Cyber Security for the Healthcare Industry
Today, every individual and business needs to plan, prepare and be vigilant about cyber security. However, few sectors need ironclad cyber security as much as the healthcare industry. With patients dealing with life-threatening conditions and exchanges that include large amounts of both money and financial information, the privacy of medical records must be protected.
Healthcare is one of the biggest targets for cyber criminals. The reason for this is simple. Medical hacking is big money. Every day personal information is sold on the dark web for as little as $5 for a credit card number, $30 for an entire identity, yet up to $1,000 for medical records.1
Healthcare system vulnerabilities are a goldmine for hackers who can sell social insurance numbers, health card numbers, and credit card information on the internet to other criminals anywhere in the world.
The value of medical records
Healthcare data is packed with information about doctors and patients that allows cyber criminals to commit everything from identity theft to fraud, as well as cross-reference personal information to implement other kinds of cyber crime. As Health Information Management professionals, protecting the privacy, confidentiality and security of patients and their health information is a professional standard, a legal requirement, as well as an ethical responsibility.2
Consequences of a Cyber Attack in a healthcare organization
Cyber attacks, which can include the unauthorized access, use, manipulation or even destruction of electronic information, are a result of an inherent weakness in a database system or even the absence of a safeguard that could be exploited by a cyber threat. The consequences go well beyond response and recovery. If information is not available, it could lead to delays in diagnosis or treatment and potential legal ramifications and costs, along with other consequences, including:
- Ethical: breach in the confidentiality of personal information;
- Financial: costs related to an investigation and interruption of services;
- Legal: ramifications issued by the government and regulatory agencies in the form of fines or class action lawsuits on behalf of victims of a breach.
As dependency on technology for collection, storage and processing of personal health information and data increases, the risk of highly sophisticated, computer-based security breaches increases as well. Most hospitals, clinics and laboratories spend the bulk of their budgets upgrading their medical technology and securing the very best doctors, researchers, nurses, and support staff. They often overlook the need for cyber security and an IT team, or at least a head of cyber security, until it is too late.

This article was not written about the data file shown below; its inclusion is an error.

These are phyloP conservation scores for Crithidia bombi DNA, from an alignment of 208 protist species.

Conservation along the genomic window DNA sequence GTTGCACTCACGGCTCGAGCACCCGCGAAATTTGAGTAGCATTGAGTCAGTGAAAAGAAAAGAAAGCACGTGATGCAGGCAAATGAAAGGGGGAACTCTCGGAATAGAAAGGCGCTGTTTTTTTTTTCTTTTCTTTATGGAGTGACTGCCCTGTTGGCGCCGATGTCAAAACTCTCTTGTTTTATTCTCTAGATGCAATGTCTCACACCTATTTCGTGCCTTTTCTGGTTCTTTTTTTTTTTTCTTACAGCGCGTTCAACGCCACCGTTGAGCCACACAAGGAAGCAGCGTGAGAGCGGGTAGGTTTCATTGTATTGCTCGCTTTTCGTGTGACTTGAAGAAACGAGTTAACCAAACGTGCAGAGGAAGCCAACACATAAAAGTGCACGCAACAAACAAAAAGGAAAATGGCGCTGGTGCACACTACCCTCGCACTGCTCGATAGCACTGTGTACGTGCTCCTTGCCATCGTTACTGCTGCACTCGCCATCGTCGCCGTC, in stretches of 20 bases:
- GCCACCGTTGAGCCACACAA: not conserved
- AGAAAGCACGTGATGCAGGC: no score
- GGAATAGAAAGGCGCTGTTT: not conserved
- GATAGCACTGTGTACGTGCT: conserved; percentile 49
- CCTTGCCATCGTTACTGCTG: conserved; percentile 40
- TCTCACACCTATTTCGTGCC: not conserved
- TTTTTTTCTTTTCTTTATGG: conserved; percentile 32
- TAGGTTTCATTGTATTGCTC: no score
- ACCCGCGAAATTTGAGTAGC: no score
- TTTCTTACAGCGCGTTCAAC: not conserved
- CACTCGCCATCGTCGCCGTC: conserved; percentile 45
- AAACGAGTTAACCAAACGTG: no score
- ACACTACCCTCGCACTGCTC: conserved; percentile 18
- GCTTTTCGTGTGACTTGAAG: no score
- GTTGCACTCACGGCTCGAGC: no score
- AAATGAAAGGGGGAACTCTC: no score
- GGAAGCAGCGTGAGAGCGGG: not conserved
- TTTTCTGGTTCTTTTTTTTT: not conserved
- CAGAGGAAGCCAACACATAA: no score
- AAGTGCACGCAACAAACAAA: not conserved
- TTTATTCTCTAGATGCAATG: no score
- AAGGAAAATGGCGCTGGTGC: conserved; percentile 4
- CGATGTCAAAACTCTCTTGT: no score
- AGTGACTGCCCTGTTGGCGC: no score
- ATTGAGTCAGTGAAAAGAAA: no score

What can be done?
Healthcare facilities and hospitals need to address cyber security immediately with:
- Improved technology
In order to better protect patient and physician data, advanced software, hardened data and sophisticated video monitoring systems should be employed.
- Secured networks
Shared networks can often result in vulnerabilities. Segmenting networks and limiting access to data, encrypting data with heightened security, and implementing secure policies about bring-your-own-devices (BYOD) can all mitigate the risk of cyber attacks.
- Educating staff and patients
Healthcare organizations need to continually inform both staff and patients about best practices for cyber security and the need for vigilance regarding compromises. Even basics, such as keeping staff up-to-date on the latest phishing scams and malware, regularly implementing a secure password change and installing antivirus software on all systems, can help healthcare providers ensure a secure and confidential environment for all concerned.
TELUS Secure Business, the nation’s leader in security systems, wants your organization to stay safe in every way. For information about alarm and video monitoring systems for your organization, call 855.958.8181 today.
 Canadian Health Information Management Association Code of Ethics